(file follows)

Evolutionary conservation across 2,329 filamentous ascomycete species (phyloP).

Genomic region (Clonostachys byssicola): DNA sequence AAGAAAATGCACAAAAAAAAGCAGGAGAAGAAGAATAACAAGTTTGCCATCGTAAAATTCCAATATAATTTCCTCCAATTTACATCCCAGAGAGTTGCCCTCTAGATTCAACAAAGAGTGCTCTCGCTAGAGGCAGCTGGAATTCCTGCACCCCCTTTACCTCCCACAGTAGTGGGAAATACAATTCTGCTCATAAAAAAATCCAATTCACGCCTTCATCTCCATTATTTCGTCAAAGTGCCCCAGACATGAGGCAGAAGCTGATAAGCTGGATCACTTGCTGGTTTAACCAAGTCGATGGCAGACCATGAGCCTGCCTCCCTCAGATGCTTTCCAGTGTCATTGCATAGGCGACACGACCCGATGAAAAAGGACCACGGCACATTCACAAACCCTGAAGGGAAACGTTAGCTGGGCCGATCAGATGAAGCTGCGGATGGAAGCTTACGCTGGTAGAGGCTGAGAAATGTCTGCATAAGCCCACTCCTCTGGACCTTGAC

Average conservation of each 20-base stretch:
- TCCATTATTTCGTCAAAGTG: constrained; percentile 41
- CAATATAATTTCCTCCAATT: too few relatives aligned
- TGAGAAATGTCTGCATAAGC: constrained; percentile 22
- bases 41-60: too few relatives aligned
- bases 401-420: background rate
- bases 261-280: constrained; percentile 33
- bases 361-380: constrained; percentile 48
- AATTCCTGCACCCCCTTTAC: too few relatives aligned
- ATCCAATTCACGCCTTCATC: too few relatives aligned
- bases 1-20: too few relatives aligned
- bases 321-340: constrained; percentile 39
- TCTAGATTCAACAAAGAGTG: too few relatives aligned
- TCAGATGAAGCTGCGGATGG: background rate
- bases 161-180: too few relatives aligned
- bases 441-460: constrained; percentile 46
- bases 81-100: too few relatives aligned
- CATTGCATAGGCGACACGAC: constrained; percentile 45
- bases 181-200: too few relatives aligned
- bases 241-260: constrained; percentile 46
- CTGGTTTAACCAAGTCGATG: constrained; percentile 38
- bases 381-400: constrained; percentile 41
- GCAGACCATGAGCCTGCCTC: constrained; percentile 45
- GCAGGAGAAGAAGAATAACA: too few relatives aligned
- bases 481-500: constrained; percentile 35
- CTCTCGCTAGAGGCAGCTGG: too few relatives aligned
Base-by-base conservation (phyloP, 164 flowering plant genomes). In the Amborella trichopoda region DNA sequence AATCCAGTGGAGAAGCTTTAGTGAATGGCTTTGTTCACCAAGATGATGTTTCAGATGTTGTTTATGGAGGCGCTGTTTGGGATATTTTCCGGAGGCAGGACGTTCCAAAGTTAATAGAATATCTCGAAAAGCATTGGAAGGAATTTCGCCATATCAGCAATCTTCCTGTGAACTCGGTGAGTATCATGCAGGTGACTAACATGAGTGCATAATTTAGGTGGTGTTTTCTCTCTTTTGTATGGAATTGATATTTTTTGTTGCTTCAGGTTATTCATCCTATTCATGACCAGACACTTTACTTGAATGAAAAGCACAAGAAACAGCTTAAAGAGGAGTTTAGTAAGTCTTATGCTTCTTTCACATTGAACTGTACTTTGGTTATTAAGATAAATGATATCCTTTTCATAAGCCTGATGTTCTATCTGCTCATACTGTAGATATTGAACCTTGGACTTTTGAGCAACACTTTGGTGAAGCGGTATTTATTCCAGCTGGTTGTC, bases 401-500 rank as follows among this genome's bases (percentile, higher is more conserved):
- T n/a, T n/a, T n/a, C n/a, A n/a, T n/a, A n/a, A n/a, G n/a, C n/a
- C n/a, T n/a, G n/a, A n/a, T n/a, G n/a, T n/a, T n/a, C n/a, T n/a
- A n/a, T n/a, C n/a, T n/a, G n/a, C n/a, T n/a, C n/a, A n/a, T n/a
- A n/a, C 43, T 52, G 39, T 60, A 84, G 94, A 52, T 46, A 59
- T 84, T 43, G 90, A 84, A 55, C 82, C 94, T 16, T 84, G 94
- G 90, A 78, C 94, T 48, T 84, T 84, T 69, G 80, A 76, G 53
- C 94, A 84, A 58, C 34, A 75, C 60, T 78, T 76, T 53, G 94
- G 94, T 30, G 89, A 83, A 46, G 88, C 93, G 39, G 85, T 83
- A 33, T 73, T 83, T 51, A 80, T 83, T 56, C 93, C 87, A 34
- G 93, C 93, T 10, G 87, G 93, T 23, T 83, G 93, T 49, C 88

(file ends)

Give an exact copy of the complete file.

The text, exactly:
Evolutionary conservation across 2,329 filamentous ascomycete species (phyloP).

Genomic region (Clonostachys byssicola): DNA sequence AAGAAAATGCACAAAAAAAAGCAGGAGAAGAAGAATAACAAGTTTGCCATCGTAAAATTCCAATATAATTTCCTCCAATTTACATCCCAGAGAGTTGCCCTCTAGATTCAACAAAGAGTGCTCTCGCTAGAGGCAGCTGGAATTCCTGCACCCCCTTTACCTCCCACAGTAGTGGGAAATACAATTCTGCTCATAAAAAAATCCAATTCACGCCTTCATCTCCATTATTTCGTCAAAGTGCCCCAGACATGAGGCAGAAGCTGATAAGCTGGATCACTTGCTGGTTTAACCAAGTCGATGGCAGACCATGAGCCTGCCTCCCTCAGATGCTTTCCAGTGTCATTGCATAGGCGACACGACCCGATGAAAAAGGACCACGGCACATTCACAAACCCTGAAGGGAAACGTTAGCTGGGCCGATCAGATGAAGCTGCGGATGGAAGCTTACGCTGGTAGAGGCTGAGAAATGTCTGCATAAGCCCACTCCTCTGGACCTTGAC

Average conservation of each 20-base stretch:
- TCCATTATTTCGTCAAAGTG: constrained; percentile 41
- CAATATAATTTCCTCCAATT: too few relatives aligned
- TGAGAAATGTCTGCATAAGC: constrained; percentile 22
- bases 41-60: too few relatives aligned
- bases 401-420: background rate
- bases 261-280: constrained; percentile 33
- bases 361-380: constrained; percentile 48
- AATTCCTGCACCCCCTTTAC: too few relatives aligned
- ATCCAATTCACGCCTTCATC: too few relatives aligned
- bases 1-20: too few relatives aligned
- bases 321-340: constrained; percentile 39
- TCTAGATTCAACAAAGAGTG: too few relatives aligned
- TCAGATGAAGCTGCGGATGG: background rate
- bases 161-180: too few relatives aligned
- bases 441-460: constrained; percentile 46
- bases 81-100: too few relatives aligned
- CATTGCATAGGCGACACGAC: constrained; percentile 45
- bases 181-200: too few relatives aligned
- bases 241-260: constrained; percentile 46
- CTGGTTTAACCAAGTCGATG: constrained; percentile 38
- bases 381-400: constrained; percentile 41
- GCAGACCATGAGCCTGCCTC: constrained; percentile 45
- GCAGGAGAAGAAGAATAACA: too few relatives aligned
- bases 481-500: constrained; percentile 35
- CTCTCGCTAGAGGCAGCTGG: too few relatives aligned
Base-by-base conservation (phyloP, 164 flowering plant genomes). In the Amborella trichopoda region DNA sequence AATCCAGTGGAGAAGCTTTAGTGAATGGCTTTGTTCACCAAGATGATGTTTCAGATGTTGTTTATGGAGGCGCTGTTTGGGATATTTTCCGGAGGCAGGACGTTCCAAAGTTAATAGAATATCTCGAAAAGCATTGGAAGGAATTTCGCCATATCAGCAATCTTCCTGTGAACTCGGTGAGTATCATGCAGGTGACTAACATGAGTGCATAATTTAGGTGGTGTTTTCTCTCTTTTGTATGGAATTGATATTTTTTGTTGCTTCAGGTTATTCATCCTATTCATGACCAGACACTTTACTTGAATGAAAAGCACAAGAAACAGCTTAAAGAGGAGTTTAGTAAGTCTTATGCTTCTTTCACATTGAACTGTACTTTGGTTATTAAGATAAATGATATCCTTTTCATAAGCCTGATGTTCTATCTGCTCATACTGTAGATATTGAACCTTGGACTTTTGAGCAACACTTTGGTGAAGCGGTATTTATTCCAGCTGGTTGTC, bases 401-500 rank as follows among this genome's bases (percentile, higher is more conserved):
- T n/a, T n/a, T n/a, C n/a, A n/a, T n/a, A n/a, A n/a, G n/a, C n/a
- C n/a, T n/a, G n/a, A n/a, T n/a, G n/a, T n/a, T n/a, C n/a, T n/a
- A n/a, T n/a, C n/a, T n/a, G n/a, C n/a, T n/a, C n/a, A n/a, T n/a
- A n/a, C 43, T 52, G 39, T 60, A 84, G 94, A 52, T 46, A 59
- T 84, T 43, G 90, A 84, A 55, C 82, C 94, T 16, T 84, G 94
- G 90, A 78, C 94, T 48, T 84, T 84, T 69, G 80, A 76, G 53
- C 94, A 84, A 58, C 34, A 75, C 60, T 78, T 76, T 53, G 94
- G 94, T 30, G 89, A 83, A 46, G 88, C 93, G 39, G 85, T 83
- A 33, T 73, T 83, T 51, A 80, T 83, T 56, C 93, C 87, A 34
- G 93, C 93, T 10, G 87, G 93, T 23, T 83, G 93, T 49, C 88